To help recover this endangered species, the department conducts a number of research and management activities for northern hairy-nosed wombats at Epping Forest National Park.
How is the wombat population estimated at Epping Forest National Park
The wombat population is monitored using a range of techniques, which are:
- collection of wombat hair on sticky tape stretched across burrow entrances, so that DNA can then be extracted from these hairs to produce a census estimate
- trapping of live animals to monitor composition, health and reproductive levels in the population
- visual inspections at burrow entrances to detect the presence of fresh tracks, digging, dung or urine splashes that indicate an ‘active’ burrow
- remote cameras at feed stations and burrows to monitor wombat behaviour and to detect the presence of reproductive females and young wombats.
A) Hair censuses
Hair censuses are used to estimate the number of wombats by placing strips of double-sided sticky-tape across the entrance to burrows. The sticky-tape collects the hairs of passing wombats, and then using the extracted DNA from the hair, individuals can be identified.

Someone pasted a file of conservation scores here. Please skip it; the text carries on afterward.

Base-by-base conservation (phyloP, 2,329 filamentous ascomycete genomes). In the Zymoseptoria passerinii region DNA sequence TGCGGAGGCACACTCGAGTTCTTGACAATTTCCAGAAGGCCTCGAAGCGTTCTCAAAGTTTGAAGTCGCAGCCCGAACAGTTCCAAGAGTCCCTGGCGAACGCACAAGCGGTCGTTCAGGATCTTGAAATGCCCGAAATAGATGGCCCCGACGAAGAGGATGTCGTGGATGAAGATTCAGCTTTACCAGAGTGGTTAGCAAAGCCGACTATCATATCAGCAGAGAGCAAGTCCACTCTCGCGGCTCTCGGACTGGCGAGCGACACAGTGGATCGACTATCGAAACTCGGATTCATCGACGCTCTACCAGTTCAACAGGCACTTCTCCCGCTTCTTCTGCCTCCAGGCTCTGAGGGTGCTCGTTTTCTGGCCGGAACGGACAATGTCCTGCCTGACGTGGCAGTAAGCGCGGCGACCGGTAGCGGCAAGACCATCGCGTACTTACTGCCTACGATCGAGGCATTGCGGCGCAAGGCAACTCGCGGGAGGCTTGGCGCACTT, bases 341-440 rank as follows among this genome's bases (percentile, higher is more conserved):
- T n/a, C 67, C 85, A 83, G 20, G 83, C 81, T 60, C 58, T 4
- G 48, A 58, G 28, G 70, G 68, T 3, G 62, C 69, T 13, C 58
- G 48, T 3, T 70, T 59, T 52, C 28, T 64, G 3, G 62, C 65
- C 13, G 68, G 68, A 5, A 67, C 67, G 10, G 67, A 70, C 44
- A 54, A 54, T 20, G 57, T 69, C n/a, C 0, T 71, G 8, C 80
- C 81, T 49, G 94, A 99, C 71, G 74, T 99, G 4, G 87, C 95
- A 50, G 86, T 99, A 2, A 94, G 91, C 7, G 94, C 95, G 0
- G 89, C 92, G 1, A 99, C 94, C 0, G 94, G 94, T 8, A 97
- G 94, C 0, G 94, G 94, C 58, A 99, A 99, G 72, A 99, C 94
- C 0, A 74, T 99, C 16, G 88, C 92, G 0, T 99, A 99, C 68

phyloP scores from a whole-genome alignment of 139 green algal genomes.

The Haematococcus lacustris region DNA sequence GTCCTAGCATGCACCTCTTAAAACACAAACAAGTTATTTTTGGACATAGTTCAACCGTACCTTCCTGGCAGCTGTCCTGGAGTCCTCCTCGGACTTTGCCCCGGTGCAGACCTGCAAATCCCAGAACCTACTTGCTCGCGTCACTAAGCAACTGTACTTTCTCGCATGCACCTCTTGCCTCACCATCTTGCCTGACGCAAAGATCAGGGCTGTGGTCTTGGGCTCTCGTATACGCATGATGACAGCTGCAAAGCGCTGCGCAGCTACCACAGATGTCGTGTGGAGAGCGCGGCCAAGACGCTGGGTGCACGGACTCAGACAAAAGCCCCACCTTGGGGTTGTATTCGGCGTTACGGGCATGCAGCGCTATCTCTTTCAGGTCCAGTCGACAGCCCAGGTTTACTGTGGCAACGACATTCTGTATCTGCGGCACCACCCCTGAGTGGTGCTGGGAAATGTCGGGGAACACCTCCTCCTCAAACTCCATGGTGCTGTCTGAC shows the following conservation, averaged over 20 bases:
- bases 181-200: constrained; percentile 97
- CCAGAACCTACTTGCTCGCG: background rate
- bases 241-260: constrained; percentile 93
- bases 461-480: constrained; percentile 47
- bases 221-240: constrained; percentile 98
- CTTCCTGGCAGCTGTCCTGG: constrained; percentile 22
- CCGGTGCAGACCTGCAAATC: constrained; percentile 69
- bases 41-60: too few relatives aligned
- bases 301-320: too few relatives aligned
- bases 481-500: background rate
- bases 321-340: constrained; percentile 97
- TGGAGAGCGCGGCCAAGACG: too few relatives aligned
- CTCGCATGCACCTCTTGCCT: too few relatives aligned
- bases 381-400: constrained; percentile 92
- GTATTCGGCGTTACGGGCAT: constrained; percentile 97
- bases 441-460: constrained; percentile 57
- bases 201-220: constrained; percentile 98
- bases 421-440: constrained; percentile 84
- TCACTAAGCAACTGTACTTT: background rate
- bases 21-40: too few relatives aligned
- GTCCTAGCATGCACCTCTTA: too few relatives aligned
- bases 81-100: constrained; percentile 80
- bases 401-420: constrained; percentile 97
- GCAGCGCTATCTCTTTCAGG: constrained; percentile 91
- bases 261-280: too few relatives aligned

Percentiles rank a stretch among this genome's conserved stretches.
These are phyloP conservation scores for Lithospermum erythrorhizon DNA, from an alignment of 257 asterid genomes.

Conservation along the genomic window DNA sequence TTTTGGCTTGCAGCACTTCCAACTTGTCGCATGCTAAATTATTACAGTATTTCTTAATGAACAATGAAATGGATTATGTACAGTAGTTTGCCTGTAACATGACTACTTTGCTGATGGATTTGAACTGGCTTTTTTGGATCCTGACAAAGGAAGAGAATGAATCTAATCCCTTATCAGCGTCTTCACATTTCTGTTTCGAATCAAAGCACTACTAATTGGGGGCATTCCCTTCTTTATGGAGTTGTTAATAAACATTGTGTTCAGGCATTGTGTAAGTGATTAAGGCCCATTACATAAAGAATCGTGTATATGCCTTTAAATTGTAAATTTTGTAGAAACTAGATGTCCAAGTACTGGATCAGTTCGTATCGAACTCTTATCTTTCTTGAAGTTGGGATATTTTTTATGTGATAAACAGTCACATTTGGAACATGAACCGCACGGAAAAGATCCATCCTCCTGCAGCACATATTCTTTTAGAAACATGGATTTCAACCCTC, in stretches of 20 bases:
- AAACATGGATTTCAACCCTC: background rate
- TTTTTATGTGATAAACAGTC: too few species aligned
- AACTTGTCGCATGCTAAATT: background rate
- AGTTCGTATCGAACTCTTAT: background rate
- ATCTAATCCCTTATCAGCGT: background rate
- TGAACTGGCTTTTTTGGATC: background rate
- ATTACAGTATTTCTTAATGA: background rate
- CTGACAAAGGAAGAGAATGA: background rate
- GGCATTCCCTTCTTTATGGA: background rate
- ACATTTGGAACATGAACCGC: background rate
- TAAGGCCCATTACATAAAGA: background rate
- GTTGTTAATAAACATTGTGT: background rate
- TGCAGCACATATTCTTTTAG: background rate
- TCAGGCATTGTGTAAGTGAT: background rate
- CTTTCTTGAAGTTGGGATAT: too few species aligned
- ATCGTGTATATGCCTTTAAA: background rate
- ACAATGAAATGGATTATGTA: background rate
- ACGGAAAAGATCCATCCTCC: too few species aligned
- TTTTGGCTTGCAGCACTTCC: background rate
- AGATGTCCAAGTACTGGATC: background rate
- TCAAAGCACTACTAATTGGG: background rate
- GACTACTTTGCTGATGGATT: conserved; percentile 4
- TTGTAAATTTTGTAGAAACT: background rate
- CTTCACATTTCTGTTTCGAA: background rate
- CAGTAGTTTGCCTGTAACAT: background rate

In October 2005, the hair census produced a population estimate of 115 wombats. This was a significant increase on the 2002 estimate of 90 wombats. The 2005 estimate consisted of 45% females which is not significantly different from parity.
In 2007, the hair census produced an estimate of 138 wombats, a 20% increase on the 2005 census. The female proportion of the population had increased to 53%. This is a major improvement on the 2001 census when only 33% of the population was female.